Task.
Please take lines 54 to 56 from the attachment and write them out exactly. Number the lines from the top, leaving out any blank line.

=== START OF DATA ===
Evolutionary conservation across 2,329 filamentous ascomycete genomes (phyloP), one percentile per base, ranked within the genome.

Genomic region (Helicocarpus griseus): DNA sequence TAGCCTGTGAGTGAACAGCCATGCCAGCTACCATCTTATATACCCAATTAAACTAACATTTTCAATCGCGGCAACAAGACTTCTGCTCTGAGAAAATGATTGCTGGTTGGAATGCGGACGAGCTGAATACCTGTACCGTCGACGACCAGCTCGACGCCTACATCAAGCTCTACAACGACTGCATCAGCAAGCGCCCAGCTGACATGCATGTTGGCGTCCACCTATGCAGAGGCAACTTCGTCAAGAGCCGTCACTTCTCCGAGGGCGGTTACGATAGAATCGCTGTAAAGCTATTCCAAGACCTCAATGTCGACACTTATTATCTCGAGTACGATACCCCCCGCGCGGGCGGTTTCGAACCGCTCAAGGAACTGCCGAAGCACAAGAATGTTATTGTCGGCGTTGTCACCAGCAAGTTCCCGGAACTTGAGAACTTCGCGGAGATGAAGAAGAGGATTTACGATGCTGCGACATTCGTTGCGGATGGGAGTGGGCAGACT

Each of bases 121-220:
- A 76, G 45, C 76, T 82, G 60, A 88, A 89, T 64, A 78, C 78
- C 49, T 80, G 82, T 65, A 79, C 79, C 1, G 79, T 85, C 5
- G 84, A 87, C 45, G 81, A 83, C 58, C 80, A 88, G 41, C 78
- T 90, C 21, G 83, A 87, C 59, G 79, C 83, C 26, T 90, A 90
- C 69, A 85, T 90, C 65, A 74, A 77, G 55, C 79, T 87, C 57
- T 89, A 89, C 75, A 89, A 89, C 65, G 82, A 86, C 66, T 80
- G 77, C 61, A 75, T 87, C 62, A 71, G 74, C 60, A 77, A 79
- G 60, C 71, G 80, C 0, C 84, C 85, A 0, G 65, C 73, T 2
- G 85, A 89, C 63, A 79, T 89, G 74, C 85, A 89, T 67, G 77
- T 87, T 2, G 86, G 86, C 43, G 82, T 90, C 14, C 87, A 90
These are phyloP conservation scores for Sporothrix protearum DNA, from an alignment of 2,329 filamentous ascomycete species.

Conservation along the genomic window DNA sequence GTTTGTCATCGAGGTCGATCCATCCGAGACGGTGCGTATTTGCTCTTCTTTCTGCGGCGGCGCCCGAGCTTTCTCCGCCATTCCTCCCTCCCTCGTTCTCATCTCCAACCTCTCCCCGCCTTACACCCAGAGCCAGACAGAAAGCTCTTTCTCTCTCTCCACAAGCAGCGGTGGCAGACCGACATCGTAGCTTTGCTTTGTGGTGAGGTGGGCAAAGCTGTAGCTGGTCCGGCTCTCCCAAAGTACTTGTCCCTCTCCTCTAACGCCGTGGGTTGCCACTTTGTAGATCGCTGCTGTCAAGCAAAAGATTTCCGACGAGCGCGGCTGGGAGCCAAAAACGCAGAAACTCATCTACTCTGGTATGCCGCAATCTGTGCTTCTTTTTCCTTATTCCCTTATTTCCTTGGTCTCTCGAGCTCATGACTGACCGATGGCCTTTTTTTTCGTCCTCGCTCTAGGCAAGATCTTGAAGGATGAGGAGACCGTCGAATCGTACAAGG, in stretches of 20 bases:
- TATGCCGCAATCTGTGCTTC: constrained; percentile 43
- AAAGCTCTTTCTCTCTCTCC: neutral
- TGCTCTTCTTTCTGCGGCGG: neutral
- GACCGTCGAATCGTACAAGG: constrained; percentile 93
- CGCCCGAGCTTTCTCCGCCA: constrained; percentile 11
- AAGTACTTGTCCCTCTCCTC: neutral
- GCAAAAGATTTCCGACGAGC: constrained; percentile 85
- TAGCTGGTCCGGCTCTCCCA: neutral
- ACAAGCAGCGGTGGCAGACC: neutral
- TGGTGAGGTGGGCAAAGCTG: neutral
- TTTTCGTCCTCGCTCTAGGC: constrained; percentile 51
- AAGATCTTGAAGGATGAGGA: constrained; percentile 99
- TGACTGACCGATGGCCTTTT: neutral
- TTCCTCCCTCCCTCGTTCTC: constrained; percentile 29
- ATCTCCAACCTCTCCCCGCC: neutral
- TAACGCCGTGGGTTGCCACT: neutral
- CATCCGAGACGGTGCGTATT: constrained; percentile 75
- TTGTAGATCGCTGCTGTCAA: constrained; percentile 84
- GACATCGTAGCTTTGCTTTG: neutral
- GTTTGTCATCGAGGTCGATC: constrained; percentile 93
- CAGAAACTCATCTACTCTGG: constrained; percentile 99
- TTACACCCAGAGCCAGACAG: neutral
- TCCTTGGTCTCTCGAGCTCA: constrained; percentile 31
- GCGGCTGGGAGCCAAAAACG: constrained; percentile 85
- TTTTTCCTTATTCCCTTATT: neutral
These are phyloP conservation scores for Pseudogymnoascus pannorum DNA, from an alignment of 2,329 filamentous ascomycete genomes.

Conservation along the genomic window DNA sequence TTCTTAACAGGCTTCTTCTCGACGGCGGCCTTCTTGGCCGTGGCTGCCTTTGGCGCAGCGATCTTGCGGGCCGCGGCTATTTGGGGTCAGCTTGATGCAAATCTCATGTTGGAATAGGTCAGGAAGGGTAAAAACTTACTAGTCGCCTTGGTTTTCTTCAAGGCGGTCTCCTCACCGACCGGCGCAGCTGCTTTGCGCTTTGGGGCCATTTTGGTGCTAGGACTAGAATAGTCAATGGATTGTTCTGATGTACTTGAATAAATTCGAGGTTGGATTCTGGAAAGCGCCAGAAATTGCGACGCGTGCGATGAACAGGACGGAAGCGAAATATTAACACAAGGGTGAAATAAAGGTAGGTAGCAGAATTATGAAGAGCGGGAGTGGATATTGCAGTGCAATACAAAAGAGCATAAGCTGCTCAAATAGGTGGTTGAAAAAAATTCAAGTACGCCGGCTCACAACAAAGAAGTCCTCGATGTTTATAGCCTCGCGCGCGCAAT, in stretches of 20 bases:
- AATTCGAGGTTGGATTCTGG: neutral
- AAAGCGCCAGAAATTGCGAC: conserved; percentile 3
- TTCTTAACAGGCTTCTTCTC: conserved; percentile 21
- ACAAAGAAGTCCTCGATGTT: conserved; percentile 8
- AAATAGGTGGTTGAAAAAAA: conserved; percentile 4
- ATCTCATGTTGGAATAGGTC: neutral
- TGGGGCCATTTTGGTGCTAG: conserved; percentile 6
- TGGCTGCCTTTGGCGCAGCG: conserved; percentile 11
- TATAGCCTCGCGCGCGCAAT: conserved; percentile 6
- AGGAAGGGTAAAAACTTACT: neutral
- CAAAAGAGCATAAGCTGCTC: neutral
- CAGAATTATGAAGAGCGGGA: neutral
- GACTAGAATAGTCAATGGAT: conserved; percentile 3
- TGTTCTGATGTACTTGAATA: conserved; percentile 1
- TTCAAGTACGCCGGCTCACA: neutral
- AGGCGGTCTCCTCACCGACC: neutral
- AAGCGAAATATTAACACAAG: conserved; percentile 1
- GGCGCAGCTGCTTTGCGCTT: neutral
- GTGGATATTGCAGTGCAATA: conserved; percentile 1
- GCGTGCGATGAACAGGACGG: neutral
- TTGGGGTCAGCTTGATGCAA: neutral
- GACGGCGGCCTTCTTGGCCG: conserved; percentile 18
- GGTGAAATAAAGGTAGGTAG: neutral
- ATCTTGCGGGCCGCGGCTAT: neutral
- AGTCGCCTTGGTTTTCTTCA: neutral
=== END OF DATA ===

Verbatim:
- CAGAATTATGAAGAGCGGGA: neutral
- GACTAGAATAGTCAATGGAT: conserved; percentile 3
- TGTTCTGATGTACTTGAATA: conserved; percentile 1